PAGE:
python3 -m http.server 8000

Then on the second shell, make a request:

printf 'GET / HTTP/1.1\r\nHost: localhost\r\n\r\n' | nc localhost 8000

The Host: header is required in HTTP 1.1.

This shows an HTML listing of the directory, just as you would see from:

firefox http://localhost:8000

Next you can try to list files and directories and observe the response:

printf 'GET /my-subdir/ HTTP/1.1\n\n' | nc localhost 8000
printf 'GET /my-file HTTP/1.1\n\n' | nc localhost 8000

Every time you make a successful request, the server prints:

127.0.0.1 - - [05/Oct/2018 11:20:55] "GET / HTTP/1.1" 200 -

confirming that it was received.

example.com

This IANA maintained domain is another good test URL:

printf 'GET / HTTP/1.1\r\nHost: example.com\r\n\r\n' | nc example.com 80

and compare with: http://example.com/

https SSL

nc does not seem to be able to handle https URLs. Instead, you can use:

sudo apt-get install nmap
printf 'GET / HTTP/1.1\r\nHost: github.com\r\n\r\n' | ncat --ssl github.com 443

See also: https://serverfault.com/questions/102032/connecting-to-https-with-netcat-nc/650189#650189

If you try nc, it just hangs:

printf 'GET / HTTP/1.1\r\nHost: github.com\r\n\r\n' | nc github.com 443

and trying port 80:

printf 'GET / HTTP/1.1\r\nHost: github.com\r\n\r\n' | nc github.com 443

just gives a redirect response to the https version:

HTTP/1.1 301 Moved Permanently
Content-Length: 0
Location: https://github.com/
Connection: keep-alive

Tested on Ubuntu 18.04.

4

On MacOS, you need the -c flag as follows:

Little-Net:~ minfrin$ nc -c rssweather.com 80
GET /wx/in/kanpur/wx.php HTTP/1.1
Host: rssweather.com
Connection: close
[empty line]

The response then appears as follows:

HTTP/1.1 200 OK
Date: Thu, 23 Aug 2018 13:20:49 GMT
Server: Apache
Connection: close
Transfer-Encoding: chunked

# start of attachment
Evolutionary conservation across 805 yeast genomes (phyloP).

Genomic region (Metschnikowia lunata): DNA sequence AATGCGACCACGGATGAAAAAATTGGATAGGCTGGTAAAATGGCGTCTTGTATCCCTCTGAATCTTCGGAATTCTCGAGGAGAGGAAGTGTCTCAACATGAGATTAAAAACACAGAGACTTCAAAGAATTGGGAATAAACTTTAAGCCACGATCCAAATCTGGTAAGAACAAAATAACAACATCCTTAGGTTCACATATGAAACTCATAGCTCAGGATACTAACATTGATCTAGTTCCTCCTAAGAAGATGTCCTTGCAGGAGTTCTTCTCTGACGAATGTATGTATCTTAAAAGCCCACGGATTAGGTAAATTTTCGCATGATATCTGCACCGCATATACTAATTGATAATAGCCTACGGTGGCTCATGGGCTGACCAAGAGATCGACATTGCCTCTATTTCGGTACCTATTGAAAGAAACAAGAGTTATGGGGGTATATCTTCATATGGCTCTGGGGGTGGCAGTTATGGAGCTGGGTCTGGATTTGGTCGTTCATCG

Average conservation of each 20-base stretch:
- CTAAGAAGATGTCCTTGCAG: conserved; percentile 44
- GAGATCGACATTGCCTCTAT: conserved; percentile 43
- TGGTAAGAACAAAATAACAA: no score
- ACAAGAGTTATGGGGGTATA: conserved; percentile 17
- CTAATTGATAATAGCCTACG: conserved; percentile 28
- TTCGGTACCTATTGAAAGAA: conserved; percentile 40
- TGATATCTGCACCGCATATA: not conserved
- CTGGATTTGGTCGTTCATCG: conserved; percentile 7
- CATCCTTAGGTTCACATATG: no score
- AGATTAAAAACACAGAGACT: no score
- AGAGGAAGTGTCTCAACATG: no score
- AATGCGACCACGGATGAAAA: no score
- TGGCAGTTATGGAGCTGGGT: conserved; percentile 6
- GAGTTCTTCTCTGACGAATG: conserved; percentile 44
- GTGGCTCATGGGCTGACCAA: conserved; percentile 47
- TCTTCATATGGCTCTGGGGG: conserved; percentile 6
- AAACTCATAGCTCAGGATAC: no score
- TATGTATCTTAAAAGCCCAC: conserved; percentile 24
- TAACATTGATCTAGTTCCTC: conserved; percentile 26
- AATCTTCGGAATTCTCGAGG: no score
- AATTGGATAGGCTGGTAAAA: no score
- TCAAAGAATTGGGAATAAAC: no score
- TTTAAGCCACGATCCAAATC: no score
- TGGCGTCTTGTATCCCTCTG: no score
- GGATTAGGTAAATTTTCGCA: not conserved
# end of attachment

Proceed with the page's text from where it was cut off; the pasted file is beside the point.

Content-Type: text/html

The -c flag is described as "Send CRLF as line-ending".

To be HTTP/1.1 compliant, you need the Host header, as well as the "Connection: close" if you want to disable keepalive.

  • This is capital "-C" for linux as something to add to this answer and without it the above suggestions won't work. – pevogam Aug 12 '19 at 10:27
0

I know its not the right answer but I tested using nc and ncat with the goal of light weight debugging of web services for either http or https and I concluded that using curl is the best option to get the most useful output.

Here is my Linux bash one-line function for this:

% http_debug() { bash -c "curl -v -I --insecure ${1} 2>&1 | egrep -v '^> |^< |^{|^}|^* T|^* AL|^  0' "; };

Usage:

% http_debug https://duckduckgo.com/

Output:

* Connected to duckduckgo.com (107.20.240.232) port 443 (#0)
* successfully set certificate verify locations:
*   CAfile: /etc/ssl/certs/ca-certificates.crt
  CApath: /etc/ssl/certs
* Server certificate:
*  subject: C=US; ST=Pennsylvania; L=Paoli; O=Duck Duck Go, Inc.; CN=duckduckgo.com
*  start date: Sep 18 00:00:00 2018 GMT
*  expire date: Sep 23 12:00:00 2019 GMT
*  issuer: C=US; O=DigiCert Inc; CN=DigiCert SHA2 Secure Server CA
*  SSL certificate verify ok.
* Using HTTP2, server supports multi-use
* Connection state changed (HTTP/2 confirmed)
* Copying HTTP/2 data in stream buffer to connection buffer after upgrade: len=0
* Using Stream ID: 1 (easy handle 0x55f9d1e1e900)
* Connection state changed (MAX_CONCURRENT_STREAMS updated)!
  0  5418    0     0    0     0      0      0 --:--:-- --:--:-- --:--:--     0
* Connection #0 to host duckduckgo.com left intact
HTTP/2 200 
server: nginx
date: Wed, 15 May 2019 18:02:26 GMT
content-type: text/html; charset=UTF-8
content-length: 5418
vary: Accept-Encoding
etag: "5cdc4dc7-152a"
strict-transport-security: max-age=31536000
x-frame-options: SAMEORIGIN
content-security-policy: default-src https: blob: data: 'unsafe-inline' 'unsafe-eval'; frame-ancestors 'self'
x-xss-protection: 1;mode=block
x-content-type-options: nosniff
referrer-policy: origin
expect-ct: max-age=0
expires: Wed, 15 May 2019 18:02:25 GMT
cache-control: no-cache
accept-ranges: bytes